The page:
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Home / Business / McNally Sayaji Engineering Ltd to face bankruptcy

McNally Sayaji Engineering Ltd to face bankruptcy

The company is an unlisted subsidiary of McNally Bharat Engineering Ltd, which is at the heart of the woes in the group
McNally Sayaji owes a little more than Rs 75 crore to ICICI Bank, including principal and interest, court document shows.

Sambit Saha   |   Calcutta   |   Published 15.02.21, 12:42 AM

McNally Sayaji Engineering Ltd is going to face bankruptcy, the first casualty of the financial turmoil at Williamson Magor Group.

The company is an unlisted subsidiary of McNally Bharat Engineering Ltd, which is at the heart of the woes in the group. The Calcutta bench of the National Company Law Tribunal admitted McNally Sayaji for the corporate insolvency resolution process (CIRP) at the behest of ICICI Bank.

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McNally Bharat managing director Srinivas Singh said the company was examining the order. “The next course of action will be decided based on the legal counsel.”

Further, the NCLT appointed an interim resolution process to carry out the CIRP process and declared a moratorium on new cases against the company under Section 14 of Insolvency and Bankruptcy Code, 2016.

McNally Sayaji owes a little more than Rs 75 crore to ICICI Bank, including principal and interest, court document shows. The company cumulatively owes Rs 213.18 crore in secured and unsecured loans, excluding outstanding interest and default in paying interest, as on March 31, 2020.

ICICI Bank had moved an application seeking CIRP before the court in January 2020. However, the matter could not be heard because of the lockdown in March.

The matter was listed again in November.

The order passed on February 12 noted that the McNally Sayaji counsel sought to impress upon the fact that the promoters had been pursuing several debt restructuring initiatives. An investor named ANGCC Capital Management, Iceland, had submitted a proposal but it was not possible to follow it through because of the pandemic.

A revised plan was submitted by the foreign investor in August. However, the consortium of lenders, including ICICI Bank, asked the company to revise the plan further.

Rishav Banerjee, who appeared on behalf of ICICI Bank, submitted before the court that the proposed resolution plan did not in any manner curtail or limit the financial creditor in its individual capacity to enforce its rights against the corporate debtor as McNally Sayaji has not disputed either the default or the debt on the same.

The court agreed to the submission noting the default has taken place, triggering insolvency. “In these circumstances, we have no hesitation in admitting the application and in ordering initiation of CIRP against the corporate debtor,” the order read.

McNally Bharat, which is a listed entity, holds an 81.86 per cent stake in the subsidiary with a part of it pledged with the lenders. ICICI Bank had invoked around 18 per cent of the pledged stake in November 2020.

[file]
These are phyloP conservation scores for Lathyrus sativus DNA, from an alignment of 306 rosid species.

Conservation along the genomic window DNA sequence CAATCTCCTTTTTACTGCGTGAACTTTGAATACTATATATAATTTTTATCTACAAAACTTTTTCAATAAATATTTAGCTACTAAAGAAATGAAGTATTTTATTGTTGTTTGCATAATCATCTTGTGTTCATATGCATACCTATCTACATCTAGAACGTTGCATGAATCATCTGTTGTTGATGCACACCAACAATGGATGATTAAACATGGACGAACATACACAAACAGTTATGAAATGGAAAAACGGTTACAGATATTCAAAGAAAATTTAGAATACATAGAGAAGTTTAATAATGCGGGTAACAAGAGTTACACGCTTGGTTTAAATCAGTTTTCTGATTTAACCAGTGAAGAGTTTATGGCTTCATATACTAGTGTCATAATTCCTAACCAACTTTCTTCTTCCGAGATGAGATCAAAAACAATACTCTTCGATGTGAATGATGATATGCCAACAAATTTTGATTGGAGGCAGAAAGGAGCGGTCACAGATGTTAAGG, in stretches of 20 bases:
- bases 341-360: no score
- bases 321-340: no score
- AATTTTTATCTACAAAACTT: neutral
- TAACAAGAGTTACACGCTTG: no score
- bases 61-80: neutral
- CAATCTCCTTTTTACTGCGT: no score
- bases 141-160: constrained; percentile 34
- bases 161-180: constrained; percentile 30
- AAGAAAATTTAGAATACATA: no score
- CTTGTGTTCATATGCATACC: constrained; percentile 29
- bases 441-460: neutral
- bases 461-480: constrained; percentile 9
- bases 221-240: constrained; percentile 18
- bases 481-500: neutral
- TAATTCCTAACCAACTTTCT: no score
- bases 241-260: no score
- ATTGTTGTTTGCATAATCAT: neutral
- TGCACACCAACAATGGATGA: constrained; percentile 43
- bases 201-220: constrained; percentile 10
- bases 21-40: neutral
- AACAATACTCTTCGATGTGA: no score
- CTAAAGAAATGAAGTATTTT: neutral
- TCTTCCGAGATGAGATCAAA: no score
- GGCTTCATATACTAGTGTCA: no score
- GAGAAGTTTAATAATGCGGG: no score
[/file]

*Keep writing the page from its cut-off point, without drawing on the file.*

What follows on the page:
Close ties

The parent had a close tie with the subsidiary which supplied machinery for the EPC contract McNally Bharat was executing but dependency has come down substantially. McNally Sayaji has four plants at Kumardubi (Jharkhand), Asansol, Bangalore and Vadodara employing close to 1,000.

It manufactures metallurgical machinery such as crushing and screening plants, and material handling and conveyor plants. During the last fiscal, the company had a total income of Rs 186.68 crore and a net loss of Rs 6.51 crore on a consolidated basis compared with a Rs 259.97-crore income and a Rs 37.76-crore net loss in 2018-19. McNally Sayaji has a subsidiary, MBE Coal & Mineral Technology India Pvt Ltd.
Impact on the group

At least two group firms, bulk tea producer McLeod Russel India Ltd and investment arm Williamson & Magor Co Ltd have been taken to court for loan default but none of them has been admitted for CIRP.

To cover the losses in McNally, the promoters borrowed heavily on the balance sheet of stronger companies such as McLeod and battery maker Eveready Industries.

In return, they pledged promoters’ shares to creditors as collateral. As McNally defaulted in payment, a cascading ripple effect was witnessed on the two otherwise strong companies.

While McLeod also defaulted in debt payment obligation, Eveready witnessed the invocation of promoters’ stake and sale in the market.

Singh said he didn’t expect any significant impact on McNally Bharat. “They are two independent companies. It has got a good business, order book is strong. There may be a little confusion in the market place initially because of the McNally name. We have to sensitise the customers,” he explained.

He also informed that the proposal by the overseas investor is still in play for both the companies.



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